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Thursday, 27 March 2003
Page: 13895


Ms JANN McFARLANE (9:52 AM) —Today I would like to bring to the attention of the House the issue of unsolicited child pornography by email. One of my constituents, Wendy Charnell, came to me late last year with a very serious problem. Ms Charnell was receiving unsolicited child pornography in her electronic mail. These emails were arriving almost daily, containing images of and links to images of children being abused sexually and subjected to disgusting pornographic acts. Despite my constituent's efforts to unsubscribe to the self-described service, the emails continued to arrive regularly. Ms Charnell, alarmed by the material, approached her Internet service provider, one of the largest carriers of home users in Western Australia. After sharing her problem with the firm, they informed her that they would not filter the material from her email as it was not their legal obligation. She then approached the police to complain, without success. Ms Charnell, a 61-year-old mother, then approached my office.

Possession of child pornography is a serious crime, and rightly so. But, if a law enforcement officer assessed my constituent's computer, Ms Charnell would be charged. In Western Australia, she could be imprisoned for five years. Despite her efforts to prevent the flow of illegal material to her, Ms Charnell would still be chargeable under law. Ms Charnell was worried about the situation. I wrote on her behalf to the Attorney-General's office, outlining this serious problem. This letter, dated 17 December 2002, did not receive attention from the Attorney-General's office until 22 January 2003. The letter my office received in response indicated that the matter was being forwarded to the Minister for Communications, Information Technology and the Arts. I still await a response from the minister for communications. My office has been hounding the minister's office for a reply for the past three weeks with no luck.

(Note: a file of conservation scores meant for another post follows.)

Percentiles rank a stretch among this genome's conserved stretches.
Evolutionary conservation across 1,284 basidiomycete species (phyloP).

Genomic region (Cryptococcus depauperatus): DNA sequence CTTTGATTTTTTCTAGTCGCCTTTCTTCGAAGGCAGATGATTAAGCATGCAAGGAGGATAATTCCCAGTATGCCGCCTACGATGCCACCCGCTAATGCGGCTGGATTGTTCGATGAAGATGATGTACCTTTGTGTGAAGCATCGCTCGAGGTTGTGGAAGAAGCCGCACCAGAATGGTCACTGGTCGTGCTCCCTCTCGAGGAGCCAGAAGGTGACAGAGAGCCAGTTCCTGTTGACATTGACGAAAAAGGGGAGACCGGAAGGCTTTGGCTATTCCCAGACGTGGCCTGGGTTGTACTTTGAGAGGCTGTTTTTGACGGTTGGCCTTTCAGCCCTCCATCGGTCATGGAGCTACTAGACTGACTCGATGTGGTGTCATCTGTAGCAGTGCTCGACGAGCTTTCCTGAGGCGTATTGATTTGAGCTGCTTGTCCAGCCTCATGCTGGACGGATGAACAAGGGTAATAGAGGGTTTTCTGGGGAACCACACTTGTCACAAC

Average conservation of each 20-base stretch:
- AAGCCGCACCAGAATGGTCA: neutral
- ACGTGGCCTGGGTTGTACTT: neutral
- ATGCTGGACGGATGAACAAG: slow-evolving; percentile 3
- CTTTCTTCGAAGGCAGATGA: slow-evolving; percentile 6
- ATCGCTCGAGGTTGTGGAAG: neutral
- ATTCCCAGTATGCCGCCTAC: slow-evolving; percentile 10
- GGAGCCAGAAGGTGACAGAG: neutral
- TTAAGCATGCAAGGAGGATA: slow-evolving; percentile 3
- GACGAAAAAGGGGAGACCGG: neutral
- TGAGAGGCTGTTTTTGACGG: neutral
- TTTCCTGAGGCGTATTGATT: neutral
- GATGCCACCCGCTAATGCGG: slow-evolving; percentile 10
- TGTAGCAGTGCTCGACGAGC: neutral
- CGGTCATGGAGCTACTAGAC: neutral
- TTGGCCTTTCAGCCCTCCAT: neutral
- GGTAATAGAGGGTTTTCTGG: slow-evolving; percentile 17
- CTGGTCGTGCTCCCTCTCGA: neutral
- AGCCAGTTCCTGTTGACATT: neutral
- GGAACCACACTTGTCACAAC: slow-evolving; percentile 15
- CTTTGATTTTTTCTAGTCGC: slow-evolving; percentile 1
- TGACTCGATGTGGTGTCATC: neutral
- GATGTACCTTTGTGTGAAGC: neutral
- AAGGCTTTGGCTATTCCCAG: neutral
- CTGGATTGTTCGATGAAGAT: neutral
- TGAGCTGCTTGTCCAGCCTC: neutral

My constituent is obviously distressed about her legal status. Five states and territories do not discriminate between possession and knowing possession of child pornography. Western Australia had a case go through the Supreme Court in 2001. This provided some guidance, but Ms Charnell could be hauled through the legal system and have to prove that she did not solicit this material. Looking at her temporary Internet files, which show that these files have been opened, she would have to prove that she had not accessed this material willingly. This is a nationwide problem. Should my constituent cross the border, she would be charged immediately in South Australia, New South Wales, Tasmania and the Northern Territory. Intent does not matter there. The Internet is a borderless medium. It is not slowed down by boundaries, be they geographical, political or anything else.

I challenge any member of the government to stand up and say that they have never received unsolicited email in their time as an Internet user. However, the government's inability to create a national standard on this matter suggests that they feel unsolicited illegal material cannot be emailed by these indecent people. I am not saying anything the Howard government has not already heard. One of the major Internet users in this country, Electronic Frontiers Australia, has been raising this matter with the government for a long time. However, these concerns are falling on seemingly deaf ears. I quote the Executive Director of EFA, Irene Graham—(Time expired)